We like to serve eggs at Home Restaurants, two of our favorites are from Path Valley Cooperative and Whitmore Farms. We wanted to try some variations with a thermometer, a pot of water, and our new stove which allows us to regulate the cooking temperature on the low end, for example we can hold a pot of water at 140 degrees. Sous vide without the machines– Image 1. Sous vide in plastic wrap, 7 minutes at 190 degrees
Image 2. Sous vide in shell, 55 minutes 143 degrees
Image 3. Traditional medium boiled egg, 7 minutes, 212 degrees
I am very sceptical of the additives used in so called, modernist cuisine. However since I use baking powder and baking soda all the time, which were once considered new, I do not want to outright reject all "modernist" ingredients. Sodium alginate is actually made from seaweed and I use seaweed often in cooking.
We have decided to do a few experiments for our own culinary growth... Our first attempt yesterday was an adaptation of Ferran Adria's famous Potato Foam Spherification Gnocchi. Not bad for a first attempt! It was fun and exciting to see the dish come together and to see how these new to us ingredients work. The texture of the gnocchi was very interesting. On the other hand my favorite part of the dish may have been the roasted potato skins we prepared for the broth... This is what we did–
2 cups kombu dashi or other vegetable broth, 450 grams of potatoes, grapeseed oil, 350 grams water (cooking potato water), 5 grams of sodium alginate, 5 grams calcium carbonate, 1000 grams rinsing water, 1 1/2 teaspoon olive oil, salt and pepper to taste, fresh sorrel
Heat oven to 400 degrees.
Peel potatoes with a knife reserving thick potato skins for roasting.
Place potato skins on a sheet tray, season with grapeseed oil, salt and pepper and roast until edges are browned, add to dashi, bring to a simmer and cook for 15 minutes. Strain broth, discard potato skins (or eat them) and return broth to a pot and set aside.
In a medium pot add potatoes and cooking water and cook until potatoes are soft.
Drain the potatoes reserving 350 grams of cooking liquid. Place warm cooking liquid in a blender, blend on low and slowly add sodium alginate. Mix until smooth, about 2 minutes, add potatoes and blend until smooth, approximately 2 additional 2 minutes. Add olive oil and salt and pepper to taste.
In a 9" x 12" flat bottom dish add 1000 grams of water and calcium carbonate, stir to dissolve.
Slowly discharge potato contents into calcium bath making a long snake shape. Cut immediately with scissors into 3/4 inch gnocchis. Let sit for 2 1/2 minutes until outer casing slightly hardens. Rinse gently and thoroughly in warm water to wash off the bitter calcium bath.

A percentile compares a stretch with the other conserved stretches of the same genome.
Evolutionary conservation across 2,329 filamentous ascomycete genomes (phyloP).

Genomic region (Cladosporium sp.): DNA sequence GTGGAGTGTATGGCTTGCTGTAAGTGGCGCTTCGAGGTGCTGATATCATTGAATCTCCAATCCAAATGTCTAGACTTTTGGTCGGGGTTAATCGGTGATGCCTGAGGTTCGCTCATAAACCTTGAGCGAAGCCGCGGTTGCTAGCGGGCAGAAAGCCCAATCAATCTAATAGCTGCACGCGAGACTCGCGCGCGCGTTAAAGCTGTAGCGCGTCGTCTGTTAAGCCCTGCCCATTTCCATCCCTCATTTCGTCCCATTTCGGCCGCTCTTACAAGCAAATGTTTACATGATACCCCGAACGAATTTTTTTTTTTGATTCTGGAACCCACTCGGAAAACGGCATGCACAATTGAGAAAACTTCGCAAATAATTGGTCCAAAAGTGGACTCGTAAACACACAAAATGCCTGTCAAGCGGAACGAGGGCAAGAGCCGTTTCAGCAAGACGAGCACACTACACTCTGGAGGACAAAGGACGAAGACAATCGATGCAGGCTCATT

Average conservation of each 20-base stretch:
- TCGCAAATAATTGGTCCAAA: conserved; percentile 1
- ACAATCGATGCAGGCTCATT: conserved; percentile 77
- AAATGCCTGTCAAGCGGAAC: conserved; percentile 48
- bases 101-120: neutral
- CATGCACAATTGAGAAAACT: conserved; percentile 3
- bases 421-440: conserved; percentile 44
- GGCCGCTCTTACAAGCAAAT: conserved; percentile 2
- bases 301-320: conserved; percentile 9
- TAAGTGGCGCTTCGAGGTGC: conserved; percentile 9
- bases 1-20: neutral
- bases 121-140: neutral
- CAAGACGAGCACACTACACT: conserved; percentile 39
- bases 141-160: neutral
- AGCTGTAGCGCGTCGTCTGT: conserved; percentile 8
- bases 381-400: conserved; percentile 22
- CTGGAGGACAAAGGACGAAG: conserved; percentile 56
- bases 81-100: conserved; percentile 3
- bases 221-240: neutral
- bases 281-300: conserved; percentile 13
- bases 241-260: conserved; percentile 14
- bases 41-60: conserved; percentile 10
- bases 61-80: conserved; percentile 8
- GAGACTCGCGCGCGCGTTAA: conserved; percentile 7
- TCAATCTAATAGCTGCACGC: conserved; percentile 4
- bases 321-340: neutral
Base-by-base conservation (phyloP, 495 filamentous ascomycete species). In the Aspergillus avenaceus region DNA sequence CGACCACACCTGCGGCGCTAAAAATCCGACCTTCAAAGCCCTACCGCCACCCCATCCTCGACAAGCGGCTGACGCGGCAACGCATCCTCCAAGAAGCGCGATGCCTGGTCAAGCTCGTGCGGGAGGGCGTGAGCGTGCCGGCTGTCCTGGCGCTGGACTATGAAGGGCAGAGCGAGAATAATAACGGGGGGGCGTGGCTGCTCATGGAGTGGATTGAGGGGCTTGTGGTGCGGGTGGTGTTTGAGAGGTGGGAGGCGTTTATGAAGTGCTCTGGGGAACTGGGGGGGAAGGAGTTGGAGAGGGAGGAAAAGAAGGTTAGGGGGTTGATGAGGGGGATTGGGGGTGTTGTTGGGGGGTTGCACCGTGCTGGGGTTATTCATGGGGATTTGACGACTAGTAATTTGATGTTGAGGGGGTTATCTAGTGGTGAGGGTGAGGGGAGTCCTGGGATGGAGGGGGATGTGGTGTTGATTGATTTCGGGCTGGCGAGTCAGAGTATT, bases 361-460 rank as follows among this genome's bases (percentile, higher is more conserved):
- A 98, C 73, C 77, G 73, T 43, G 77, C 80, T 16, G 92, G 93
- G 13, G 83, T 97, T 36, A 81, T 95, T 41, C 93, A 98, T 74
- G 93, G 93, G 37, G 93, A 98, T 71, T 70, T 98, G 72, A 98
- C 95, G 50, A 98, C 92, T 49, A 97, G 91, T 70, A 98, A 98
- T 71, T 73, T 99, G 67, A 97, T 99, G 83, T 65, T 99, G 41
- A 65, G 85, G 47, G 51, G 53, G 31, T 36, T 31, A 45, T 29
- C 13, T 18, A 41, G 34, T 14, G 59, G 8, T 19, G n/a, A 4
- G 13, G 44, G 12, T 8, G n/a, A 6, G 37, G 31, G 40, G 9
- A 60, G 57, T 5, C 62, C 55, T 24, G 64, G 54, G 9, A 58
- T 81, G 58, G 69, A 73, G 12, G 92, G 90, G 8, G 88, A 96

Fill bowls with hot broth and gently top with hot gnocchi. Garnish with sorrel and serve immediately.
Photo Kate Headley
At open Home Restaurants it is a joy to bring people together to share a meal and enjoy conversation with other guests they have just met. Consistently we have found that guests who choose to dine with us are open to the experience and make fast friends with the other diners. Last night was no exception, conversation was steady, intense and animated. When guests left many exchanged contact information and I guess that many conversations will continue long past the duration of the dinner– We had a good night! Thanks to everyone who joined us last night.
White Sturgeon Caviar, Sweet Potato/ Celery, Celery Root, Celery Seed/ Shad Roe, Sorrel/ Flat Iron, Caramelized Onion/ Oregon Black Truffle, Potato/ Parsnip, Fermented Grains, Chives/ Radish, Parsley, Sesame
(Ch. L'Eperonniere) Rose de Loire 2010Bay Leaf Lemon Vodka Cocktail
Guinea Hen, Dashi, Leek, Carrot, Giant White Lima Beams, Crinkle Cress– 48 Hour Farm Bread (La Sauvageonne) Coteaux du Languedoc "Les Ruffes" 2009
Black Trumpet Mushrooms, Pickled Baby Turnip, Pickled Baby Beet, Black Rice, Pea Shoots, Black Walnuts– Spelt Olive Oil Bread (Thevenet) St. Veran 'Clos de l'Ermitage' V.V. 2009
Rockfish, Salsify, Scorzonera, Rhubarb, Baby Kale– Cornmeal Herb Roll (Jean Marc Pillot) Bourgogne Rouge 'Les Grands Terres' 2008
Rush Creek Reserve Cheese and Cracker
Sauterne Olive Oil Cake, Mandarin Oranges, Frozen Sesame and Dates (Eudald) 'Familia' Brut Cava NV
Cookies: Black Tea Savi Seed Oatmeal Crisps, Cornmeal Rosemary Walnut Drops, Chocolate Cake with Hickory Nuts and Coconut, Salty Macadamia Nut Chocolate Biscotti